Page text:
I have shared arguments for why philosophy should be made a greater part of public life, including primary school curricula. But what would teaching kids philosophy look like? Would it really be feasible for such young and still-developing minds? Freelance filmmaker and philosophy teacher Giacomo Esposito thinks it is both desirable and perfectly manageable to teach philosophy to primary school children.
…While the number of jobs with the word “philosophy” in their title may be limited, the skills and techniques I learned at university have continued to benefit me since I left – hence why the idea of teaching them to children appealed.
The sessions I run usually begin with a story or short “stimulus” which draws on a traditional philosophical problem, but reframes it to make it more engaging for a younger audience. The story then ends with a question, and a discussion ensues. Throughout the class, I try to take a backseat; I’m there to help draw out the children’s thoughts, but it’s really for them to decide where the discussion goes and, crucially, what they think. In fact, rather than teaching philosophy, a more accurate description of my job is “doing” philosophy with children.
And contrary to popular belief, children are far better suited to embracing and understanding philosophy than their ages would suggest. Indeed, the subject is a natural fit.
Children can be fantastic at doing philosophy. Their natural disposition to wonder at the world is given free rein during lessons. Recently I was running a session about time travel. In response to the claim that “time is a feeling”, a 10-year-old boy thought hard for about a minute and then said: “Time is different for us than it is for the universe, because 100 years passes in a flash for the universe, but seems a long time to us … so time is a bit like a feeling”.
Not only is this an incredible thought in its own right, but notice how it’s being presented as an argument for a certain position. The boy is supporting the claim that “time is a feeling” by giving an example of how it “seems” different from different perspectives, and so therefore may not have a fixed objective reality after all.
The benefits of training future generations to be clearer and more critical thinkers cannot be understated, especially in a future beset with so many problems of an existential and moral nature.
At its core, philosophy is about thinking and reasoning well. It’s about learning how to be logical, present arguments, and spot bad ones. Yes, this is often done through strange, improbable examples, which can feel removed from – and therefore irrelevant to – the real world (like the tree in the forest). But these exercises in mental gymnastics train the mind to think more clearly and creatively, which benefits all aspects of life.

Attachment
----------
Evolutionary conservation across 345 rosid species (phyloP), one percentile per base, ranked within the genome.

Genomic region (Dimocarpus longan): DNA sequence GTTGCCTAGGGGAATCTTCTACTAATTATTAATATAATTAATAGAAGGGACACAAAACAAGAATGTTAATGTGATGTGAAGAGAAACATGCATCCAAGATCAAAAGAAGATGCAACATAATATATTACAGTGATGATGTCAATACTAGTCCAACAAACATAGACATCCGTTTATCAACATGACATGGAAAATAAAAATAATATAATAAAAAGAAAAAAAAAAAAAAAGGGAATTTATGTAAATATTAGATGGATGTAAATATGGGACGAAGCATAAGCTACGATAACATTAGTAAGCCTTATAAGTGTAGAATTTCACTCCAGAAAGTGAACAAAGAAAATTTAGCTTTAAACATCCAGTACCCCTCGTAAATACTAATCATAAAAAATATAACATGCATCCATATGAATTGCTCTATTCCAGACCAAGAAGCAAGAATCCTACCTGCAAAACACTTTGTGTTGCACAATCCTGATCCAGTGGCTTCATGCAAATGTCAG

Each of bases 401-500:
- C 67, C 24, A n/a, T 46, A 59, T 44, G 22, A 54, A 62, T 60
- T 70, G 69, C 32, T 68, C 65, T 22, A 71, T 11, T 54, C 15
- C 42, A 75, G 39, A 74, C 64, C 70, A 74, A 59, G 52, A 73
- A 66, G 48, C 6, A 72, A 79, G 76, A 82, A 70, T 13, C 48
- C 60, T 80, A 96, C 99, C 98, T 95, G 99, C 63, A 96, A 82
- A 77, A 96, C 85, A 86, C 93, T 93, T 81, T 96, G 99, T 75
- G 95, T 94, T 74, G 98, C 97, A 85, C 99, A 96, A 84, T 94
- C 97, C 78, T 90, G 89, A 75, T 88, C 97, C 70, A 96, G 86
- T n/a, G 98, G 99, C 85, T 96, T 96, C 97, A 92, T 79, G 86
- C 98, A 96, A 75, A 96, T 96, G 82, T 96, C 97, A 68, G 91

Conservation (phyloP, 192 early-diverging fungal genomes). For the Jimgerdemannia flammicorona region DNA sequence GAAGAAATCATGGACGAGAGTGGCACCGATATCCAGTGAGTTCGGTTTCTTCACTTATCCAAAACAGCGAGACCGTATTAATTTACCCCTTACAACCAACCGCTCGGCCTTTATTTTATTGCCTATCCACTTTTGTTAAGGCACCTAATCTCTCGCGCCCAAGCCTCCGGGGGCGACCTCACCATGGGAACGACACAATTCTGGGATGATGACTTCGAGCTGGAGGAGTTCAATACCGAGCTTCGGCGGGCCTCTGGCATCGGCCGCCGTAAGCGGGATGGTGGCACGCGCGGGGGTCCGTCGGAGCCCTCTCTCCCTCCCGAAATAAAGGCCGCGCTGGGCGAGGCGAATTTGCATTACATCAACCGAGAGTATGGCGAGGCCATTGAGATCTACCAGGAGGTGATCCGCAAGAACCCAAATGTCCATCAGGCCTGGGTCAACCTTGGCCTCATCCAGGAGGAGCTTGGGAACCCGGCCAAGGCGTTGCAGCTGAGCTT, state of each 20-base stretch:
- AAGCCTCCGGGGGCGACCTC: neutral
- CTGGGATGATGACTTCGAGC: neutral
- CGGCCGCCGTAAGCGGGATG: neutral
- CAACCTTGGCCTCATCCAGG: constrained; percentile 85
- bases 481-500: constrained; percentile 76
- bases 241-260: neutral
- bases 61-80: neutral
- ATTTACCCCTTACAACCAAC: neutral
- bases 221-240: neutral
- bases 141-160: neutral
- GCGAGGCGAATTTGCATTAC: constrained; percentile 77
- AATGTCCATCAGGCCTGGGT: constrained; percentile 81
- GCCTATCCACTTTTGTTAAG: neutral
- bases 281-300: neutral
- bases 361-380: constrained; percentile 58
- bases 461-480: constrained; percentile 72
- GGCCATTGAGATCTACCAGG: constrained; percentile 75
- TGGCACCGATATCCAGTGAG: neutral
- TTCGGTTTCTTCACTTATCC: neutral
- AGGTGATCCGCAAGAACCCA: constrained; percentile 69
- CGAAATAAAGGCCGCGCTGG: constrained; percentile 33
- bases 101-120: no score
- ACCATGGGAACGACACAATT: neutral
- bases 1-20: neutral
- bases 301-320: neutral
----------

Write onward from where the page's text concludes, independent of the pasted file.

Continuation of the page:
I think people often mistake this general application across all fields for a lack of application in any, and so dismiss philosophy as useless. But my experience says the opposite. As well as learning how to naturally construct arguments, the children are also invited to question them – both their classmates and their own. When it seems like there’s a firm, unwavering consensus across the class, I only have to ask them to put themselves in the shoes of an “imaginary disagreer”, before a flurry of hands appears.
The more I teach, the more convinced I become that learning to question oneself is the greatest benefit of doing philosophy. By encouraging children to examine the world from perspectives other than their own, philosophy cultivates a generation of inquisitive minds that will grow up challenging the assumptions that hold us back. And hopefully, one of them might even finally settle it: does the tree make a sound?
Hopefully at least some of these kids will be able to apply what they have learned into creating a more just and ethical world. They will be better voters, better consumers, and better global citizens. Indeed, we would not have to wait very long to see the results; another Guardian piece reports on a study that suggests philosophy teaching makes for broadly better students, too.
More than 3,000 pupils in 48 state primary schools across England took part in a year-long trial as part of a study named “philosophy for children”, and found that their maths and reading levels benefited by the equivalent of two months’ worth of teaching.
A Durham University evaluation said the results showed faster rates of progress for pupils eligible for free school meals, suggesting that the technique could “be used to reduce the attainment gap in terms of poverty in the short term”.
Both teachers and pupils also reported improved classroom behaviour and relationships, as well as a boost to pupils’ confidence in speaking, patience when listening to others, and self-esteem. Some teachers said the discussions had a positive impact on classroom engagement and may have resulted in some pupils asking more questions across all lessons.
Of course, it is expecting too much to think philosophy courses in primary school will help solve the world’s problems. But no issue or society could be unbenefited by more people thinking and reasoning more effectively — especially if it is instilled at a young age.
What are your thoughts?